Myanmar - this time under Aung San Suu Kyi's leadership has launched another wave of attacks - security forces killing innocent Rohingya men, children and women. This act of killing members of the Rohingya group enjoys what I call 'double impunity":
first, the impunity from the genocidally racist society at large including "pro-human rights" NLD rank and file, as well as the top leadership of Aung San Suu Kyi; and second, the international impunity as in UN dropping its watch on the Rohingya persecution
Aung San Suu Kyi has shifted her position, rather grudgingly, on the Rohingya persecution only because - as she herself has said it on CNN interview with Zakaria - 'the issue is what the international community focuses on (she means 'fixated" or 'fussed over'), implying that she does not consider this an issue that merits her attention, on its own right.
I simply cannot conceive of a scenario wherein the persecution - at this genocidal level - will be ended, without any strong external intervention, something that will simply not happen.
Historically, no genocide is ended by the internal social forces - because these forces are typically part of the genocidal process.
We have a Catch-22 in Burma, and the Rohingya will continue to be destroyed from their existential foundations.
The Burmese generals are cleverer than Hitler and the Nazis. They set the process of destroying the targetted victim community in motion almost 4 decades ago, and they let it simmer, they let it spike, they let it plateau and they are now revving it up.
The latest framing of the issue of "extremism" 'terrorist attacks", and the frenzied racist "Buddhist" public gets whipped like Pavlovian experimental animals howling and barking in support the regime's killing of innocent Rohingya - men, women and children, burning down whole villages, firing rocket launchers into Rohingya villages.
Bangladesh has sealed off its Burmese-Bangladesh borders, closing off any safe passage to safety for the fleeing Rohingya. To control the public outrage among the Muslim populations in Bangladesh Bangladeshi government has effectively censored the news coverage of the latest wave of killings of the Rohingya in Burma.
The night gets darker and longer - with no morning rays on the horizons for these poor helpless souls.
This is the kind of world we live in. Maybe the world has never been enlightened or kind or intelligent.
|Photo: ITU/ J.M. Planche|
“I’m always surprised when people speak as if I’ve just become a politician. I’ve been a politician all along. I started into politics not as a human rights defender or a humanitarian worker, but as the leader of a political party." - Aung San Suu Kyi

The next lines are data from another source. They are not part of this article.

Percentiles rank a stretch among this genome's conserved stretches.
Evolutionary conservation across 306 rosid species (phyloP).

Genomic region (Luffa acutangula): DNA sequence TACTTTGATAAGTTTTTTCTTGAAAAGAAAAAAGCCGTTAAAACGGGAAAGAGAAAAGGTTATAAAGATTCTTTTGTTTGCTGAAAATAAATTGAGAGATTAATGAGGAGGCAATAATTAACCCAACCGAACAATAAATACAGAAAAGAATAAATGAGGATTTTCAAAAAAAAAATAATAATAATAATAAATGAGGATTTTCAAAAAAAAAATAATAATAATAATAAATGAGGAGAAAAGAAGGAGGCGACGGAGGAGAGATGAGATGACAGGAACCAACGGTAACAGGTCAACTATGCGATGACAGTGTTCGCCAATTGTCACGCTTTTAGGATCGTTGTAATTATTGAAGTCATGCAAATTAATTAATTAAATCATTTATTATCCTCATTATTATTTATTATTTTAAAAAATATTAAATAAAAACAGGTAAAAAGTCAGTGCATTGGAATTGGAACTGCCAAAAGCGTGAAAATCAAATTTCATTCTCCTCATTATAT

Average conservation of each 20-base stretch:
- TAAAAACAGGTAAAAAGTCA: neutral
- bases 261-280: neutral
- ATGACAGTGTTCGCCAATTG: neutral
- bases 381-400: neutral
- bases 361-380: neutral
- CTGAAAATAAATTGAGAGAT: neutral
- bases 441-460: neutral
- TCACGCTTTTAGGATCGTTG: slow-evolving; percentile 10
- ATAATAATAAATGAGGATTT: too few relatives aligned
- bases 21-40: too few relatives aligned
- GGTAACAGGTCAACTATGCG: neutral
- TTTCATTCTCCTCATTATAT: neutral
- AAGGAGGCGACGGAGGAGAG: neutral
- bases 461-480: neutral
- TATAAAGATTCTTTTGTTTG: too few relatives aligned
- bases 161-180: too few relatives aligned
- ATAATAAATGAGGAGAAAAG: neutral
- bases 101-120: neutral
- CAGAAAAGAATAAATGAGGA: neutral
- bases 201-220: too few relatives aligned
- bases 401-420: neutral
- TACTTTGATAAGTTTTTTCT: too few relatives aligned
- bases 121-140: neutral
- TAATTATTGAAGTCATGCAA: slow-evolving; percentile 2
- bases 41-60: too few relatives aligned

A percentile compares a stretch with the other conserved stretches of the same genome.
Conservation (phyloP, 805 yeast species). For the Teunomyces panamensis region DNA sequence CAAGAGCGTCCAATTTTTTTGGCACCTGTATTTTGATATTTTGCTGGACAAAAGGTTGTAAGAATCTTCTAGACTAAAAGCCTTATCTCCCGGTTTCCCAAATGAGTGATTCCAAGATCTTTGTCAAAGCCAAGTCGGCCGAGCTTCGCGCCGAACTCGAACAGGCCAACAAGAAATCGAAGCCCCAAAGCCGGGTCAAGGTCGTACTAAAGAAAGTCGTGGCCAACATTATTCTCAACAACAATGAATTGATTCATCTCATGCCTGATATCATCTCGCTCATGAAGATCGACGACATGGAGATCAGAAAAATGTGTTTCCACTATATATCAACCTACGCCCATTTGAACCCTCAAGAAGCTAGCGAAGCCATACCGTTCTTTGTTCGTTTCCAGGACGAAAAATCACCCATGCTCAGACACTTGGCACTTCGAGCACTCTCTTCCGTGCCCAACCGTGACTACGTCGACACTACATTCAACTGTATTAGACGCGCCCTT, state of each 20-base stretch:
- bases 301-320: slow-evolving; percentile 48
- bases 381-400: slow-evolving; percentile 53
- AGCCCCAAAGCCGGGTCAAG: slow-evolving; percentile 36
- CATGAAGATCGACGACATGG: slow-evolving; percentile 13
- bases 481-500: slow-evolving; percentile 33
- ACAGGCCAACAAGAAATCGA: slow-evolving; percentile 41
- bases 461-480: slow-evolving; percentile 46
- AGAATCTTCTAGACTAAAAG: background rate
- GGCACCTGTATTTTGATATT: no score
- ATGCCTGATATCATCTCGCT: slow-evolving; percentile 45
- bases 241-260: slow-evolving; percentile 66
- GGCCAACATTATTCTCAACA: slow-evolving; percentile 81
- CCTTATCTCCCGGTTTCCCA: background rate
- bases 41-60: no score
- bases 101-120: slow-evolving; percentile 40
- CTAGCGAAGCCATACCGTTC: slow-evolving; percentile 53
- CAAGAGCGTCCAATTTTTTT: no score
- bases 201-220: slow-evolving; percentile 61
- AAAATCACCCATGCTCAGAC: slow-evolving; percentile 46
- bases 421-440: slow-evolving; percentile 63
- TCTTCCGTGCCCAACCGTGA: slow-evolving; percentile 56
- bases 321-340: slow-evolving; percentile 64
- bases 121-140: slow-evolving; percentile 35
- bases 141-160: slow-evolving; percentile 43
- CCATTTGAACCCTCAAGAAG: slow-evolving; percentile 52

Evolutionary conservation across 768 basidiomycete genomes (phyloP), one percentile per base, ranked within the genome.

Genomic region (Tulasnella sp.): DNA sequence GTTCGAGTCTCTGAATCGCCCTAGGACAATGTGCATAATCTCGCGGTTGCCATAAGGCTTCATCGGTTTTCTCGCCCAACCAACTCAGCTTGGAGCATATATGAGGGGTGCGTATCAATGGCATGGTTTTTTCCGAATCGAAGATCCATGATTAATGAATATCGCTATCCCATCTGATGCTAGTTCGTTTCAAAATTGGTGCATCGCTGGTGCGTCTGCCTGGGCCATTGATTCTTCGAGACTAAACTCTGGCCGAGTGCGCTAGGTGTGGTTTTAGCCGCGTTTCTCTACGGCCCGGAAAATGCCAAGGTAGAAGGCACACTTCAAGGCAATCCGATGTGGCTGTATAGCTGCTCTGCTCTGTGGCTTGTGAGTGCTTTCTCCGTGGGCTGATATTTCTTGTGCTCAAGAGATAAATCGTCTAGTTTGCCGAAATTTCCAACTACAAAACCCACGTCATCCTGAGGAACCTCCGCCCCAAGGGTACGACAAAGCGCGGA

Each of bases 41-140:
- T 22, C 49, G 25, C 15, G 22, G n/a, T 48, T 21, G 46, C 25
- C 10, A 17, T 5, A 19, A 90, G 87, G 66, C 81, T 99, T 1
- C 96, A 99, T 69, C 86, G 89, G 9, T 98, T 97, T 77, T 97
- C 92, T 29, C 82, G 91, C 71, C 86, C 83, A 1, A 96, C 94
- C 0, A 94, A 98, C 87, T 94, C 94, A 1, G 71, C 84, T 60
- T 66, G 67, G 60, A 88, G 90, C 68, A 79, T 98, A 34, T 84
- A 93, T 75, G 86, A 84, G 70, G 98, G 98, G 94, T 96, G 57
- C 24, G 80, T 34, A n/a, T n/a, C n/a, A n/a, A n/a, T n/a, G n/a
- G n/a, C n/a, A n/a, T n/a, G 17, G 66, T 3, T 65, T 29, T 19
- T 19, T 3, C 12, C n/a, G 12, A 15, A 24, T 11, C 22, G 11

By Dung Phan
September 17, 2016
Former United Nations Secretary-General, Kofi Annan, will head a commission to investigate solutions for the Rohingya people living in Myanmar.
There is no warm welcome for Kofi Annan, the former United Nations Secretary-General, as he arrives in Myanmar. Only jeers, shouts and boos followed his convoy into town, where he met with members of political and religious groups before visiting Rohingya camps.
The nine-member Rakhine State Advisory Commission was set up by the government last month with Annan as the chairman. The other foreign experts are the Lebanon-based scholar, Ghassan Salamé, and the Netherlands-based diplomat, Laetitia Vanden Assum. The commission also includes six Myanmar nationals, with two Rakhine Buddhists, two Muslims and two government delegates.
Although the commission is supposed to help with ensuring humanitarian assistance, rights and reconciliation as well as establishing basic infrastructure and promoting long-term development plans, it is suffering from massive objections and a lack of cooperation.
The “international” factor
“No to foreigners’ biased intervention in our Rakhine State’s affairs,” and “No Kofi-led commission”, shouted protesters during a rally against Annan’s visit. The protest was organised by leaders of the region’s largest political group, the Arakan National Party (ANP). They insist that foreigners cannot understand the history of the area and their presence could encourage external intervention into Myanmar’s domestic affairs. “Our country has its own sovereignty, and there is no way we can accept a commission that is formed by foreigners,” ANP official Aung Than Wai said.
Some of the local protesters did not even know or care about what the group would do. “We came here because we don’t want that foreigner coming to our state,” said May Phyu, a local Rakhine Buddhist resident.